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VICTORY: Important Child Safety Bill Becomes Law

VICTORY: Important Child Safety Bill Becomes Law

Posted:  2/29/2008

Read Public Citizen President Joan Claybrook's testimony before the Senate on child safety.

Read the full Act

Yesterday afternoon President Bush approved the first auto-safety law since 2005, when he penned his signature to a bill specifically designed to protect children from non-traffic related automobile accidents.

The "Cameron Gulbransen Kids and Transportation Safety Act of 2007" is now law. The Senate earlier this month passed the bill H.R. 1216 by unanimous consent, while the House passed the bill by voice vote in late December. This is a much-needed step to promote automobile child safety.

The Act will help prevent accidental injuries to children occurring in non-traffic accidents. Safety group Kids and Cars, strong advocates of the Act, reports that in 2007 an average of four children were killed every week in non-traffic related incidents, such as accidental rollovers, power window strangulations, or accidents occurring when an unattended child inadvertently knocks a car into gear.

The Act will also focus attention on a segment of fatalities and injuries that has been traditionally overlooked by the National Highway Safety Administration (NHTSA). Two-year old Cameron Gulbransen, for whom the Act is named, was killed when his father accidentally backed over him in the family’s driveway.

Safety measures

The Act requires the Department of Transportation (DOT) to research auto safety issues to which children are especially vulnerable. Under the Act the DOT is specifically directed on these safety issues:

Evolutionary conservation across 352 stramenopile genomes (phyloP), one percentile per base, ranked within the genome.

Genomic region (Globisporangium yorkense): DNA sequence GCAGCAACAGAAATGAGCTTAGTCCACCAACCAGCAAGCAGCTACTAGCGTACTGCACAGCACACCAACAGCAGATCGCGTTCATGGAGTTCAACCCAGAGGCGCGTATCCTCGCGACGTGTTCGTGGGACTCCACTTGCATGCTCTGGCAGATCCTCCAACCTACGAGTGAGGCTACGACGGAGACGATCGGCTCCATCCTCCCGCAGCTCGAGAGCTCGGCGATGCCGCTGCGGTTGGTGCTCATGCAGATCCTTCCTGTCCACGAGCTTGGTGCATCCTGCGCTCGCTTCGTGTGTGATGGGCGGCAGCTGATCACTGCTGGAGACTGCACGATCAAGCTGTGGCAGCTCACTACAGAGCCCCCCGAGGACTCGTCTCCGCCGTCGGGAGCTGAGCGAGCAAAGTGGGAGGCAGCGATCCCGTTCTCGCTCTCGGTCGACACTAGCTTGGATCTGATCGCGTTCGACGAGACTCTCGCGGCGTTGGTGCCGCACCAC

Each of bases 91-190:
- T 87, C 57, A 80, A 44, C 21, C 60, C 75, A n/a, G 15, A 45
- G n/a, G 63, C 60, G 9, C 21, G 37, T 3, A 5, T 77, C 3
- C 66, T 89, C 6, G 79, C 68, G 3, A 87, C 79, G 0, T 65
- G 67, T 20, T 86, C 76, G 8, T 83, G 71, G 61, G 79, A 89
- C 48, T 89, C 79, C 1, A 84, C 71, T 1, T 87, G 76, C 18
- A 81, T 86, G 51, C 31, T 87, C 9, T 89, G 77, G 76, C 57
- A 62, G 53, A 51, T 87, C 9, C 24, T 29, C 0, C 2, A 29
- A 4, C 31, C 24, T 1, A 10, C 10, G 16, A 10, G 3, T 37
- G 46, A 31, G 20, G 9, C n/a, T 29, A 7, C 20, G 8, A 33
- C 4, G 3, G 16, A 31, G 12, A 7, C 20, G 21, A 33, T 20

• Auto-reverse for power windows:Initiate rulemaking to consider issuing or amending Federal Motor Vehicle Safety Standards to require that power window mechanisms be equipped with an automatic reverse feature activated if the window's path is obstructed
  • Blind zones:Initiate rulemaking to consider issuing or amending Federal Motor Vehicle Safety Standards to reduce a vehicle's "blind zone," by establishing requirements for different types of motor vehicles that could be met through the integration of additional mirrors, back-up cameras, sensors or other technologies
  • Brake transmission shift interlock:Require that all vehicles all vehicles manufactured after September 1, 2010 and equipped with an automatic transmission system using a 'park' position also be equipped with a system that prevents the vehicle from being shifted out of 'park' unless the brake pedal is depressed

Closing information gaps

In addition, the Act requires that NHTSA for the first time establish a database that stores information about injuries and fatalities that occur in non-traffic and non-crash related situations. Specifically, the Act directs NHTSA to gather information about:

  • The make and model and year of the vehicle involved
  • The number and type of injuries or fatalities
  • Potential causes of the injuries or fatalities

All information gathered and contained in the database would be made public and searchable over the web. Under the Act this information would also be used as one element of a comprehensive consumer awareness program that would make information on ways to reduce non-traffic related automobile risks available to parents and caregivers.


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